The Filson Historical Society Digital Projects

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    Julia Hieronymus was born in Clark County, Kentucky in 1799. While she was still a child, her father Pendleton moved the family east to Virginia and Washington D. C. to seek better educational opportunities for his children. Though the move left the family financially unstable, Julia went to school until she was 19. She obtained a secondary education, which was the highest level of education available to women at the time.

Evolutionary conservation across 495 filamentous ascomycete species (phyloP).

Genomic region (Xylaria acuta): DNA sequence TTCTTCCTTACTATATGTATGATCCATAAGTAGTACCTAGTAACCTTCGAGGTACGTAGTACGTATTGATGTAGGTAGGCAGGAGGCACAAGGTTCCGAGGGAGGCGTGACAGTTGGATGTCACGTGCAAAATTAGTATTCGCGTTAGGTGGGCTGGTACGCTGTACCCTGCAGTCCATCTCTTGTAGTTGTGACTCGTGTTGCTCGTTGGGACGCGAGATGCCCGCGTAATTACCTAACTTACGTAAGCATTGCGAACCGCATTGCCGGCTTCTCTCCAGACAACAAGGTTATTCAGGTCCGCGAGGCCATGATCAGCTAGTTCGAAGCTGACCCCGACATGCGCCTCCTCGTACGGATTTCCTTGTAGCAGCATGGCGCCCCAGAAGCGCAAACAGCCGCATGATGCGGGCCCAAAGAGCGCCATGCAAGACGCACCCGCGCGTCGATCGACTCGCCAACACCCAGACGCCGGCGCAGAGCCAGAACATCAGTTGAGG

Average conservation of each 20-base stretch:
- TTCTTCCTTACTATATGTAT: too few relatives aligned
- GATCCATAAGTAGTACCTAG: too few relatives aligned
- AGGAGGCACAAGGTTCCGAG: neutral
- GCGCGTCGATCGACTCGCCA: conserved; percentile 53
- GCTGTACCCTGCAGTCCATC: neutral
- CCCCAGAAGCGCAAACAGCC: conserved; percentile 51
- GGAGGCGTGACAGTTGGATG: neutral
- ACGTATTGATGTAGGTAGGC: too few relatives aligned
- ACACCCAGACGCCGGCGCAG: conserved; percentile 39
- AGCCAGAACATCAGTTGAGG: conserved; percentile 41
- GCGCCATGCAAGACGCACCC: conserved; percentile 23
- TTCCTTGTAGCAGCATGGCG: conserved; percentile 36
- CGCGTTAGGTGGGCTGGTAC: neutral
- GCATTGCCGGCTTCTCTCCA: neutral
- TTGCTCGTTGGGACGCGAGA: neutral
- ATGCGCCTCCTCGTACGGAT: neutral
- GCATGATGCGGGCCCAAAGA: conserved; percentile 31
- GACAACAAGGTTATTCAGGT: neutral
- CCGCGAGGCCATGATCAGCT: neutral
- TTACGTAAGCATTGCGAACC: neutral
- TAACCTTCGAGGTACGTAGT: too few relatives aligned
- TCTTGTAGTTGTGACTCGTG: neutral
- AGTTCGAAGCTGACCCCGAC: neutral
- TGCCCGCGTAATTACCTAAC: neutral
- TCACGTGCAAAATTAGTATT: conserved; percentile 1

Pendleton often had trouble finding work. In 1820 he left his wife and children in Washington and took a job as an Indian agent in Missouri, where he died only months later. With the family on the brink of financial disaster, Julia took a teaching job in Wytheville, Virginia, to support her mother and younger siblings.

    Susan Look Avery founded the Woman's Club of Louisville in 1890 when she was 73 years old. The club supported civic improvements, championed education and philanthropy, and cultivated the fine arts. It had 39 charter members who were often involved in other activist organizations as well. Avery herself was a leading member of the Louisville Equal Rights Association, the city's first organization dedicated to winning the vote for women.
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